Note: This article was submitted by John Kerris.
Recently, Marriott self-reported experiencing one of the largest data breaches in history. The breach, which occurred in the reservation database of its Starwood brand, gave hackers access to the identities, credit card information, passport numbers, and other personally identifiable information of over 500 million guests dating back to 2014. News of a hack of this magnitude just a few short years ago would have led to wall-to-wall coverage, press conferences, and enormous public backlash. However, in today’s world of big data, people have become essentially desensitized to these events, for two major reasons.
The first major cause is rooted in the fact that the modern world views invasions of privacy as minor issues that come in exchange for modern conveniences. According to Forbes, 2.5 quintillion bytes of data is gathered around the globe every day. By dividing that number by the world population of 7.7 billion, we calculate a figure of over 324 million bytes collected per person, per day. For reference, that’s equivalent to about 198 photos or one hour of low-quality video streaming worth of information gathered about each person on the planet in a single day. Therefore, people are no longer surprised when they see their data being collected; it’s become routine.
Another reason that people may have become desensitized to lapses in data security is because they’ve become shockingly common. A catchphrase many analysts echo is, “data is the new oil.” This is not only true, but could possibly be an understatement; nearly every firm across every industry is interested in gaining as much data as possible. These firms are willing to pay for it, and countless companies’ business models revolve around the selling of this data. Where there is such ravenous demand, there will be equally intense supply. By performing a simple Google News search for the terms “data breach”, one generates a plethora of stories. A few are discussing Marriott’s woes, but many have moved on to one of the numerous security lapses that have already occurred in the few days since. These include huge breaches from Quora, AltMed, Ames, San Mateo Medical Center, and more.
Shocking? Maybe to the previously unaware, but anyone who has been paying close attention to events like these knows that attacks on consumer databases occur on a daily basis. At least we know that the firms we patronize do their best to make sure that our personal information is secure, right? In most cases, the answer is a resounding no. Due to the rapid innovations that occur in technological fields, even the newest, most cutting-edge companies have security software that is almost criminally outdated when it comes up against the revolutionary techniques that hackers employ. Therefore, it is often more cost-efficient for a company to incur the costs of dealing with a breach every once in a while (as we’ve already shown, they don’t affect demand that significantly), than to incur the charges associated with hiring security experts and constantly updating technology.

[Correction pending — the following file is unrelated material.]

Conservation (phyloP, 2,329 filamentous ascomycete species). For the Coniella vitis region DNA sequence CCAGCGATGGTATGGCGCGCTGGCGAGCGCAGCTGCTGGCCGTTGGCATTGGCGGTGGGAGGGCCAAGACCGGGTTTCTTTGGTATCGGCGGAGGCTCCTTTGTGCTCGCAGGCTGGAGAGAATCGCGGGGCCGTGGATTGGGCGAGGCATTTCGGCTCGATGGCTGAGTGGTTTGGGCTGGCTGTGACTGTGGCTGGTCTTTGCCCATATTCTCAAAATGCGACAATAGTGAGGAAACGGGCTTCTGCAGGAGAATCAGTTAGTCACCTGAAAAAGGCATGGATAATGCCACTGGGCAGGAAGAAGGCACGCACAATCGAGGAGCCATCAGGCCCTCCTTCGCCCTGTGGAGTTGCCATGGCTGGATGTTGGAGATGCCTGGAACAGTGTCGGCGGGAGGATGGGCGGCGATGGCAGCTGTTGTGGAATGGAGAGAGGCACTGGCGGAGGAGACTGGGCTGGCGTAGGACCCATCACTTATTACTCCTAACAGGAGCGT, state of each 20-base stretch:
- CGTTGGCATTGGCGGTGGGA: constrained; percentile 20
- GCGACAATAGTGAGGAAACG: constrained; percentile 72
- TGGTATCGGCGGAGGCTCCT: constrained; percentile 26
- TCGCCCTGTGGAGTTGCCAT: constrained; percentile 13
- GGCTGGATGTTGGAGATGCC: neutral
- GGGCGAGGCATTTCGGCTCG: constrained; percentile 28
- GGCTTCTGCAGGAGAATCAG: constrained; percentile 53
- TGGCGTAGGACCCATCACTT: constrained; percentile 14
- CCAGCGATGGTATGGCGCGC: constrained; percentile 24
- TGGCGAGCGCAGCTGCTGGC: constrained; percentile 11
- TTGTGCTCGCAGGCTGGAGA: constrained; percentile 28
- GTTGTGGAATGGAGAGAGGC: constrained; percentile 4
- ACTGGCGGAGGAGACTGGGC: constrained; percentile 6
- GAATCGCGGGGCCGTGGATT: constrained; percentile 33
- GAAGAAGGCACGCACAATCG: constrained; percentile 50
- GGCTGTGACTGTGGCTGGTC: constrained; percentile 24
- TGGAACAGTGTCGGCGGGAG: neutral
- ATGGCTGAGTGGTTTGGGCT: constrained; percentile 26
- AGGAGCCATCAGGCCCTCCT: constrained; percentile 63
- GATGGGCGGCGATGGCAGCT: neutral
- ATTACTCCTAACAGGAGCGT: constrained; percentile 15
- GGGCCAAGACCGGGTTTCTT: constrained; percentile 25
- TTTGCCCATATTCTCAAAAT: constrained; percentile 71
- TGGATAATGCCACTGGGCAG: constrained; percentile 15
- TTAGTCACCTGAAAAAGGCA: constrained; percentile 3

One factor that plays a large part in this culture is the US’s extremely lax data privacy laws. Outside of medical data, which is strictly protected under HIPAA, the American government offers very little in the way of punishments for companies that allow their customers’ data to be vulnerable. The only legal punishments most hacked companies ever face are relatively small civil suits from the victims of their oversight. This gap in legal protection has been made all the more glaring by the EU’s recent adoption of the General Data Protection Regulation, which sets extremely stringent regulations on how businesses can collect, store, and use data, and sets up stiff penalties for violators. Despite America’s current deficiencies in this area, the tide is slowly turning in favor of harsher enforcement. Many legislators have come out in support of passing a bill similar to or even stronger than GDPR. In addition, the Pennsylvania Supreme Court ruled on Monday that firms are responsible for protecting their employees’ personal information. This could be just the beginning of a slew of similar rulings.
Despite the obvious merits of data protection legislation, it may be harder to pass than one might imagine. Lobbyists and businesspeople alike tend to oppose such rules, saying that they would only increase costs and stunt economic growth. These claims would give pause to any administration, especially the anti-regulation Trump regime, and they are not without merit. However, in the long-run, laws to protect consumer information are not only ethically mandatory, but they are beneficial to businesses because they do two things: create an incentive for staying technologically up-to-date and provide customers a greater sense of security. Customers deserve to know just how a business will use their data, and to feel comfortable that the data they provide will not fall into the wrong hands.
Congress should outline laws for database management that are simple, clear, and effective, and provide assistance to companies in learning how they need to comply. Rules should be stricter and more detailed for companies that collect more and/or wider ranges of data. These factors eliminate the problem of compliance cost/difficulty that could force smaller businesses out of the market. This new regulatory system should be tightly policed, with fines imposed for all data breaches or other violations and bonus fines (and possible criminal charges) for those executives that try to cover them up. With a system like this is place, buyers can be assured that their personal information is safe, and if it isn’t, that those responsible will be held accountable.